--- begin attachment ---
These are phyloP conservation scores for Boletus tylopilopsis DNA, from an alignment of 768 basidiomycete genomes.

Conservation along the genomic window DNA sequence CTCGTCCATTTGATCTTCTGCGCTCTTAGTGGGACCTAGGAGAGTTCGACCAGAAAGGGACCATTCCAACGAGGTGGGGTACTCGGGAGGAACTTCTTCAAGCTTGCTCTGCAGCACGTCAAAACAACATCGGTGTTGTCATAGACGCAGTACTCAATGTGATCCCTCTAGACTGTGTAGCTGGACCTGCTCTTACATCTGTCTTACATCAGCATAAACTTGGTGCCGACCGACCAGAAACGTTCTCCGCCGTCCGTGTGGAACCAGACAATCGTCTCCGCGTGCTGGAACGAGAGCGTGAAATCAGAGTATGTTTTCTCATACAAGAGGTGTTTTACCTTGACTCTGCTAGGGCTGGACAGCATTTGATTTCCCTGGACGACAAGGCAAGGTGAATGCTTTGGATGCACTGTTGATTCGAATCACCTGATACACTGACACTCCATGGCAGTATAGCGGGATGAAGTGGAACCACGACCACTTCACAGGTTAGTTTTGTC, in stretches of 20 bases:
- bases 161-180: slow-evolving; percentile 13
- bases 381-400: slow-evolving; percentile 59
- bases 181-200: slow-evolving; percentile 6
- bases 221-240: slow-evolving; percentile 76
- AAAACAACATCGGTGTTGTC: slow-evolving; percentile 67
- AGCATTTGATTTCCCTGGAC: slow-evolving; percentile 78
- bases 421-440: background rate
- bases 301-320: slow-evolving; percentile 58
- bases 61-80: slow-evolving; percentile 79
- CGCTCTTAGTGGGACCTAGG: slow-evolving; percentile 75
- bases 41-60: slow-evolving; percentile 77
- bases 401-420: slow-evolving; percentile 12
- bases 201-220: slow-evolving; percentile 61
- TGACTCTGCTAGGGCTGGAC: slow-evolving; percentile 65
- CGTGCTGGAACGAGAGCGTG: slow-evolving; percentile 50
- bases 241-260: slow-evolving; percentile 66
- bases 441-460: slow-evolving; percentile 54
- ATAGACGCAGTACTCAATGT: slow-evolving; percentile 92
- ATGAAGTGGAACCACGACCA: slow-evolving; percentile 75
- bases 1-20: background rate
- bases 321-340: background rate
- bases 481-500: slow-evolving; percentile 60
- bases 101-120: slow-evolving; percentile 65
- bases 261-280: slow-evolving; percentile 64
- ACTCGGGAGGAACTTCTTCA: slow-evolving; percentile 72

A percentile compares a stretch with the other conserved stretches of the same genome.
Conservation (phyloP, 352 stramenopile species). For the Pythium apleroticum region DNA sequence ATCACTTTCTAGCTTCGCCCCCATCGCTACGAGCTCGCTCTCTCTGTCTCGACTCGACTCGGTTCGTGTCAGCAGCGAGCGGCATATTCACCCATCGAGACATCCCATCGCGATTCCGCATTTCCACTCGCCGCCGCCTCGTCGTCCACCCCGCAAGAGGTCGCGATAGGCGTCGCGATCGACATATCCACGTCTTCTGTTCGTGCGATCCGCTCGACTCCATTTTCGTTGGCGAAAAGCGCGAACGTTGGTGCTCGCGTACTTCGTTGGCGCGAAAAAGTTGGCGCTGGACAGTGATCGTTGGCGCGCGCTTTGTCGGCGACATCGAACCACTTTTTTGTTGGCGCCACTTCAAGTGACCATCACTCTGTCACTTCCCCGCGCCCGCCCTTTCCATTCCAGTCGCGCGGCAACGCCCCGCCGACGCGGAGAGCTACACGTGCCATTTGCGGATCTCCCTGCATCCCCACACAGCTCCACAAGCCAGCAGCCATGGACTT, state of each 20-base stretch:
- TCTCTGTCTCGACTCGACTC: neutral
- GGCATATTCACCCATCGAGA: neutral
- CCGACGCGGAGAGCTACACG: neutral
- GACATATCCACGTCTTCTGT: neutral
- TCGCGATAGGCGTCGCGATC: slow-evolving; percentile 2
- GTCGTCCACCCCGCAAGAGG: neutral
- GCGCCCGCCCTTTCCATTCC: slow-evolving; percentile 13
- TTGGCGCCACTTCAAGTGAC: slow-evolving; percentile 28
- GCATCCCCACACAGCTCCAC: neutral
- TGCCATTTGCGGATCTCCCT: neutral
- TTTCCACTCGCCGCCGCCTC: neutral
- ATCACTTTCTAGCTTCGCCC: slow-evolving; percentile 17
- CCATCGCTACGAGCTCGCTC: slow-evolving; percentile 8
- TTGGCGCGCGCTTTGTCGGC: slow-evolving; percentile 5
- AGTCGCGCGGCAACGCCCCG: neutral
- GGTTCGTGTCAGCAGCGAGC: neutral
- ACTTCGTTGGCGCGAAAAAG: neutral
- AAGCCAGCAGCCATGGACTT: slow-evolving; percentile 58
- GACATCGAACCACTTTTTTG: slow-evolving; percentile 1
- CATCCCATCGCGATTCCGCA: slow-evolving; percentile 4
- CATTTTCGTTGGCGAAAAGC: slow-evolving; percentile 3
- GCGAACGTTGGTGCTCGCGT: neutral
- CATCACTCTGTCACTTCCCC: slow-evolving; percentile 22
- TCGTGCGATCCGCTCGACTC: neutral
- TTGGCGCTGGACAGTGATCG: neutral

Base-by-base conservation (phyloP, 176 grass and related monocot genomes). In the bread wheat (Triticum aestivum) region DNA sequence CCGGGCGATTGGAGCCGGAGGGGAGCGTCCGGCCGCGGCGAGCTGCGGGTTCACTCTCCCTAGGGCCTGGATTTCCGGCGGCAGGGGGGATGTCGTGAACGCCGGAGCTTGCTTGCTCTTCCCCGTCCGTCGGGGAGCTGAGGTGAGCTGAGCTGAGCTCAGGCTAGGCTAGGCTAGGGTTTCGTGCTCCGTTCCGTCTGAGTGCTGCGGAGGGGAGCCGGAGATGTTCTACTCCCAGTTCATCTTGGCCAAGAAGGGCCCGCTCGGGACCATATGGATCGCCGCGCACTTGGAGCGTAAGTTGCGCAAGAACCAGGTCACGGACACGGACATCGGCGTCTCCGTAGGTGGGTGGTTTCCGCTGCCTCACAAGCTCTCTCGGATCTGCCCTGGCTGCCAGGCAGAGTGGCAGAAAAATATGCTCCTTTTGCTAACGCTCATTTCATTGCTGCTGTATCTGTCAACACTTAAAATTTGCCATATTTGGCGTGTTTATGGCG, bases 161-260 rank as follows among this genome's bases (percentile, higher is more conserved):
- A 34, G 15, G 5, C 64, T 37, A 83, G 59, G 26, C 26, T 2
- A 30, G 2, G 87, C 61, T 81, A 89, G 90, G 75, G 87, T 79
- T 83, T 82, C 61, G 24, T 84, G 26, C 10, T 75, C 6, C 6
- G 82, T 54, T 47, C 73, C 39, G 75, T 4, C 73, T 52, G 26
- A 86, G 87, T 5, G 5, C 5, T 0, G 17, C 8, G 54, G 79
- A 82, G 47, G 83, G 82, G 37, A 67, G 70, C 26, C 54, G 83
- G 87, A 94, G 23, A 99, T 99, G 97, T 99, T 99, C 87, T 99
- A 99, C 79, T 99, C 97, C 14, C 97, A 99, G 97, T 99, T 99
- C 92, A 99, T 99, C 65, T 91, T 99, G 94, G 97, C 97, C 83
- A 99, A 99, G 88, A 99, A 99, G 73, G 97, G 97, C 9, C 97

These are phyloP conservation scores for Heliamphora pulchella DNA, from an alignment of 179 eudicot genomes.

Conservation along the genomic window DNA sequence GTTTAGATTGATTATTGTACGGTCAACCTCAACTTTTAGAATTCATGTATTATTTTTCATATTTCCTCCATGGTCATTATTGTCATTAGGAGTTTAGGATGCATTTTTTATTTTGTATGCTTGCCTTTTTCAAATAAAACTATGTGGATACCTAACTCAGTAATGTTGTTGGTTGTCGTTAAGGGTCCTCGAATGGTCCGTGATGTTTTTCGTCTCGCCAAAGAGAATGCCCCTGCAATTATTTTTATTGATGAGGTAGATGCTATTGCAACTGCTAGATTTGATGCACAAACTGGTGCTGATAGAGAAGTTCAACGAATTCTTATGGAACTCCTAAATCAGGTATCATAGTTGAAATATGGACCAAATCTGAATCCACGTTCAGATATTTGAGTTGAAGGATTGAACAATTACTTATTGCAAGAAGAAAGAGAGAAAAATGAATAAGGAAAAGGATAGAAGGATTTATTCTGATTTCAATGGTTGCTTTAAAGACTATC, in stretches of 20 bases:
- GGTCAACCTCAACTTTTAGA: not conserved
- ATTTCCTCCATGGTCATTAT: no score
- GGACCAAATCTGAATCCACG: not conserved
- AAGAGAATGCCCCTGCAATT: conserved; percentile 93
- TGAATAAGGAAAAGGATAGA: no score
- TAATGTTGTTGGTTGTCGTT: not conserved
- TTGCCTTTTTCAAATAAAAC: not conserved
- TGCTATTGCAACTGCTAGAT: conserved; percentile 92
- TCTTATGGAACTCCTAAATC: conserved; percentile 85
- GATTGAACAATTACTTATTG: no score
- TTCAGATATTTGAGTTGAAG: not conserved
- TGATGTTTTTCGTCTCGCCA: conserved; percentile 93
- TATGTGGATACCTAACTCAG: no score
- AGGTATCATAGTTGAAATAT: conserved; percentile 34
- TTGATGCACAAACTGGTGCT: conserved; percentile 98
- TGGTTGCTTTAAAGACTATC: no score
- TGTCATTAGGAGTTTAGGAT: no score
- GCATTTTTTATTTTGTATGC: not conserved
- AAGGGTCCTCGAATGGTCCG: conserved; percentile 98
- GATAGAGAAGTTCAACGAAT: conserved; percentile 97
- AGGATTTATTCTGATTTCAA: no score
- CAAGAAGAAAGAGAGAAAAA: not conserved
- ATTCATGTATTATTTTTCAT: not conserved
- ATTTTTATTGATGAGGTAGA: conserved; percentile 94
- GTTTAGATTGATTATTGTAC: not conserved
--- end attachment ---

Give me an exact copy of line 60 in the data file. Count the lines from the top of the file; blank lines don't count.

- A 86, G 87, T 5, G 5, C 5, T 0, G 17, C 8, G 54, G 79